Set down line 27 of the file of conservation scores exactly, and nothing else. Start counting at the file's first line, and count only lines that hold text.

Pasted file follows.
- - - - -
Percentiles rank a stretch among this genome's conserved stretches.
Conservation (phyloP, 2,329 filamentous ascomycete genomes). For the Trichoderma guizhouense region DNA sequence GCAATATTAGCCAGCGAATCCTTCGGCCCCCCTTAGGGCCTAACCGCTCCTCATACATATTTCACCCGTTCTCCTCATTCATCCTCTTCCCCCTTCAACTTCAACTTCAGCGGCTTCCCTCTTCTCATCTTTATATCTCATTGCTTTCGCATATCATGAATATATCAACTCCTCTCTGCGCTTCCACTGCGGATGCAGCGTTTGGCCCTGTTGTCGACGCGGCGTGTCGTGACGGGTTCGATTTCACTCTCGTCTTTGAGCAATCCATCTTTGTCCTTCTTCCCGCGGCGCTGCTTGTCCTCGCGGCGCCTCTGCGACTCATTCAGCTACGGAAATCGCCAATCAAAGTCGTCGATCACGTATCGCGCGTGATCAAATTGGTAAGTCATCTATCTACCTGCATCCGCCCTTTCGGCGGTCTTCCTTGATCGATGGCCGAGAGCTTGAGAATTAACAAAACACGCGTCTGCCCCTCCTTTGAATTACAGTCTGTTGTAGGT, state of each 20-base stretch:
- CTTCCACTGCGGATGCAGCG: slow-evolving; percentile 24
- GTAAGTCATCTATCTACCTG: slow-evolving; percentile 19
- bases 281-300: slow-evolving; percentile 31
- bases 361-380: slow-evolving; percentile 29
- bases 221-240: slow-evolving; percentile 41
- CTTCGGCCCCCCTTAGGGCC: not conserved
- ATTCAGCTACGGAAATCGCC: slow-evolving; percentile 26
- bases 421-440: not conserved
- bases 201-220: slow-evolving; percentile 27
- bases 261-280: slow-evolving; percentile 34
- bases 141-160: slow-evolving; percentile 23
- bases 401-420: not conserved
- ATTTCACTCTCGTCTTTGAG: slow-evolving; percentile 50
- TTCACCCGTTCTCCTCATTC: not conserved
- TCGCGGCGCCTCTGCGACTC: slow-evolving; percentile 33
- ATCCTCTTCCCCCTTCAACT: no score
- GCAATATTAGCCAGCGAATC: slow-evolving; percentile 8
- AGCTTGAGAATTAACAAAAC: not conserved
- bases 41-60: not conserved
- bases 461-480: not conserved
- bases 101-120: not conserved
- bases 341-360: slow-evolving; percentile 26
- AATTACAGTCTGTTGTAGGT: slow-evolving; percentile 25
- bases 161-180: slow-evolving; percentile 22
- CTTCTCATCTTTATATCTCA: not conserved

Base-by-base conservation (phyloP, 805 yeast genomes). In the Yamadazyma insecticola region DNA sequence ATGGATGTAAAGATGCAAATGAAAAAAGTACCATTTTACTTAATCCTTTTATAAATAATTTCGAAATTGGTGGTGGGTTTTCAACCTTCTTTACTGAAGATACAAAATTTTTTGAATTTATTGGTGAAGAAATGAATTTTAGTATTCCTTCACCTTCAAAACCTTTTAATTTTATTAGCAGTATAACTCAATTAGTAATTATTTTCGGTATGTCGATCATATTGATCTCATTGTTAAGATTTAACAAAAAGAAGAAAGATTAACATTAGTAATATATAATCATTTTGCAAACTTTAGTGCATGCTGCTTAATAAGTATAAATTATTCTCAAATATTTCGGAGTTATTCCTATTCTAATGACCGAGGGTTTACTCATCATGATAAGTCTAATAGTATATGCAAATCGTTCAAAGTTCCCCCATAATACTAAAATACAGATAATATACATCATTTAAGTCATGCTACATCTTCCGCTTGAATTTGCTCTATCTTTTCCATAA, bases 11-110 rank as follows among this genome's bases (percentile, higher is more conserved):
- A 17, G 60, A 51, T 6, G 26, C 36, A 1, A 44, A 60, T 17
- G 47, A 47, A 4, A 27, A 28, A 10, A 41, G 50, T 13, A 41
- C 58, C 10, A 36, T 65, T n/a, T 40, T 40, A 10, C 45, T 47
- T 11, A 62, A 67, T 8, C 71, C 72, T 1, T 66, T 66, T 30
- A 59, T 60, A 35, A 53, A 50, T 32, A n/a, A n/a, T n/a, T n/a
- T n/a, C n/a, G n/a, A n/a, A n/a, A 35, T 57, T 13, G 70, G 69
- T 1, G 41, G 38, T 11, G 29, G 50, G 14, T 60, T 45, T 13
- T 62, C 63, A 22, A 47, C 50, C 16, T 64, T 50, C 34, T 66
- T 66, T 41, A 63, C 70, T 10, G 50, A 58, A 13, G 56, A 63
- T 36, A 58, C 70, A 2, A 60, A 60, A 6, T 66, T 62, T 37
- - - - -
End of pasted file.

- CTTCTCATCTTTATATCTCA: not conserved